For rotary currents, however, none of these easy methods work. Furthermore, you must have the official NOAA Tidal Current Tables at hand. Abbreviated versions rarely have the needed information, it is not online and it is not included with echart current utilities. Rotary current predictions are too complex to be tabulated, so we are left with approximations.
To show the process, we look just southwest of Cuttyhunk Island in Rhode Island Sound (Current station #749). A section of Table 5 from the Current Tables shows how this current rotates at this location. The currents are not strong at this location, but other places rotating current can be quite strong. On Nantucket Shoals or the entrance to Strait of Juan de Fuca, or many places in Alaska, rotating currents can routinely be well over two knots.
Also note that within just three to six miles of this rotating current there are three stations with purely reversing currents. One just inside Buzzard’s Bay (#773) and two just inside Vineyard Sound (#747 and #745). There are numerous examples around the country where pure reversing switches to rotating in just a few miles.
The main reference to using the data are the Instructions to Table 5 in the Tidal Current Tables, but I venture to guess that not all navigators who might benefit from the information have seen them, so we offer a brief summary here till they get a chance.
The current speeds shown in Table 5 are the monthly averages. The times of each current are relative to the time of max flood at Pollock Rip Channel, which is a primary reference station in this area. Thus, that one time sets the times for the currents at each hour after that. If for example the max flood at Pollock Rip occurred at 0551, then the average Cuttyhunk current at 0951 (4h later) would be 0.5 knots, setting toward 146 T. Since we know the current each hour, if we knew the time period we expected to be in this current we could figure the net tidal vector and from this figure our CMG and SMG as we transited the area.
But we are not done. These are average speeds, and just as with reversing currents, the speeds are stronger at spring tides (new moon and full moon) and weaker at neap tides (quarter moons, which appear in the sky as half-moons). As a rough rule, spring tides give rise to currents about 20 percent larger than the average, and neap tides yield currents about 20 percent lower than the average at any particular location. And this can be fine tuned even farther by taking into account the location of the moon in its orbit at these phases. When the moon is closest to the earth (perigee) at the springs, the x 1.2 factor increases to x 1.4, and when the moon is farthest from the earth (apogee) at the neaps, the x 0.83 factor (1/1.2) is reduced to x 0.71 (1/1.4).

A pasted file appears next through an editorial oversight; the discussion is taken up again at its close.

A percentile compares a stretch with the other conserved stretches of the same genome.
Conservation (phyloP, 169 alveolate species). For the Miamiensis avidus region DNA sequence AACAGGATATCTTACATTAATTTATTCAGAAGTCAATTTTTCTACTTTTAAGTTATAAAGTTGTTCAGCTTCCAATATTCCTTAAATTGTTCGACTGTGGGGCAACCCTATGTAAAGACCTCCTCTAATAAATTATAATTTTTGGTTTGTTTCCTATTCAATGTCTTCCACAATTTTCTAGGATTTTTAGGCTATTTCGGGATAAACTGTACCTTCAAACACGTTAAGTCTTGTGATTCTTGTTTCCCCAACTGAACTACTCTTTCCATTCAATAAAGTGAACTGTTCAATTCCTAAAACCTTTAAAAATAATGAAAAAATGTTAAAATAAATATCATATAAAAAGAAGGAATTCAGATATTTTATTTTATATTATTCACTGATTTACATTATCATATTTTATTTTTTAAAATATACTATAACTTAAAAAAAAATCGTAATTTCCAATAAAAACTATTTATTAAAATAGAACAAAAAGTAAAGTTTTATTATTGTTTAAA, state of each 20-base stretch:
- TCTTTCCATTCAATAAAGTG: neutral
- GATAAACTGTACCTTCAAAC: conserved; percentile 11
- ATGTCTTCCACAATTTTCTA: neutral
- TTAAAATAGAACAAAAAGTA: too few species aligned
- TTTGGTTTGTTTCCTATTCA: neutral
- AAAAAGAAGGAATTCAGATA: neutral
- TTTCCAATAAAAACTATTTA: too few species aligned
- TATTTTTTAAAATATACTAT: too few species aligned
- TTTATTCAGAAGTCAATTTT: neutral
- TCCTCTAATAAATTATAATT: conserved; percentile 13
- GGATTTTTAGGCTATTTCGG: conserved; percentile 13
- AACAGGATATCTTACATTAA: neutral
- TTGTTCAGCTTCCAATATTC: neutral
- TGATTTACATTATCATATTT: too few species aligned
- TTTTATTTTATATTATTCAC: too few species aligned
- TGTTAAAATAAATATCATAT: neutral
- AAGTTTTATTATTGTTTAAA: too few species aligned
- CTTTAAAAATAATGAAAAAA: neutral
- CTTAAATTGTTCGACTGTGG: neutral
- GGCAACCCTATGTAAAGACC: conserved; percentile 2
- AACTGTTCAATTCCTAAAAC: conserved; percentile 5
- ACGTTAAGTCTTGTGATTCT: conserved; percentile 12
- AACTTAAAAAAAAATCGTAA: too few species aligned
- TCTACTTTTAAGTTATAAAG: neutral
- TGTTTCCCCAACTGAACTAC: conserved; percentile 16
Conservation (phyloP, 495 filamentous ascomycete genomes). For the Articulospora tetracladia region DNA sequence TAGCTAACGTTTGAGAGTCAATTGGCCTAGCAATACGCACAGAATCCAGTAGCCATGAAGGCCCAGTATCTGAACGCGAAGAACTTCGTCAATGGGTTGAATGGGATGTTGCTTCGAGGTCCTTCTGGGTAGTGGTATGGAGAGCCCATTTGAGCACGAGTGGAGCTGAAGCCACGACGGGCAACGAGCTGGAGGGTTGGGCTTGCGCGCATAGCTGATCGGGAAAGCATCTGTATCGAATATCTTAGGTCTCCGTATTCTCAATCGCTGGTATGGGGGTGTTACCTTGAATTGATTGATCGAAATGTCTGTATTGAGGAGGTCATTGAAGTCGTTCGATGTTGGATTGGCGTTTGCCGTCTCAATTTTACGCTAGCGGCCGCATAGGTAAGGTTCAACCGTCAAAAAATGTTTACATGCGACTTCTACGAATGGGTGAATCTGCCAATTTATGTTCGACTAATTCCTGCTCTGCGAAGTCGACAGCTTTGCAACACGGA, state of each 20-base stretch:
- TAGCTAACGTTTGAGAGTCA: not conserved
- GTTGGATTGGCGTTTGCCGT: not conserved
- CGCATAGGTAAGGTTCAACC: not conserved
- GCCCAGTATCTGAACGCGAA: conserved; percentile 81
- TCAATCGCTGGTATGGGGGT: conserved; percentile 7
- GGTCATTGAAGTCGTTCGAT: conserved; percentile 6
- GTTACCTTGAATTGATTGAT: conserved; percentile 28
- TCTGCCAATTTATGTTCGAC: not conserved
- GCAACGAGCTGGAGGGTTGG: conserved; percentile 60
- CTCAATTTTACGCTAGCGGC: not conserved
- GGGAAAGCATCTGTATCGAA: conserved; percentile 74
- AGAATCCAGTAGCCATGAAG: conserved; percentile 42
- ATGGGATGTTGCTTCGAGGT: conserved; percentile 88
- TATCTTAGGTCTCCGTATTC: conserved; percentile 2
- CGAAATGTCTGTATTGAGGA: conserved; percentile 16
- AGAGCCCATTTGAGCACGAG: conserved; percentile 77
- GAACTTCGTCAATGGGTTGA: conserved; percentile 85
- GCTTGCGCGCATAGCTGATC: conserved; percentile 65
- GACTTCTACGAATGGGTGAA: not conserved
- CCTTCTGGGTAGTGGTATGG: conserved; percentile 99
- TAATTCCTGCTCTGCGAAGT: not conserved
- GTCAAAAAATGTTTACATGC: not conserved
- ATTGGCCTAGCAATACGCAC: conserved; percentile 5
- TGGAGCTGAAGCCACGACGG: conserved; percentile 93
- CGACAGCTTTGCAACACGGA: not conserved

With reversing currents we do not have to worry about this. The astronomical influences are built into the current table predictions. But for rotating currents we get only the averages and have to apply the astronomical corrections ourselves. The needed astro data are on the inside back cover of the current tables and also online. This year, for example, July 12 was full moon and July 13 was perigee, so we expected currents throughout the region to be some 40 percent larger than average on these days, which you can see in the current tables for all reference stations in the region. On these two days, however, we would need to increase the tabulated rotary currents by this factor ourselves.
Sailing in rotary currents takes extra work, but knowing how to figure them and how to account for their influence on neighboring reversing current helps you make good predictions ahead of time that in turn helps you interpret what you see on the GPS.
David Burch is the director of Starpath School of Navigation, which offers online courses in marine navigation and weather at www.starpath.com. He has written eight books on navigation and received the Institute of Navigation’s Superior Achievement Award for outstanding performance as a practicing navigator.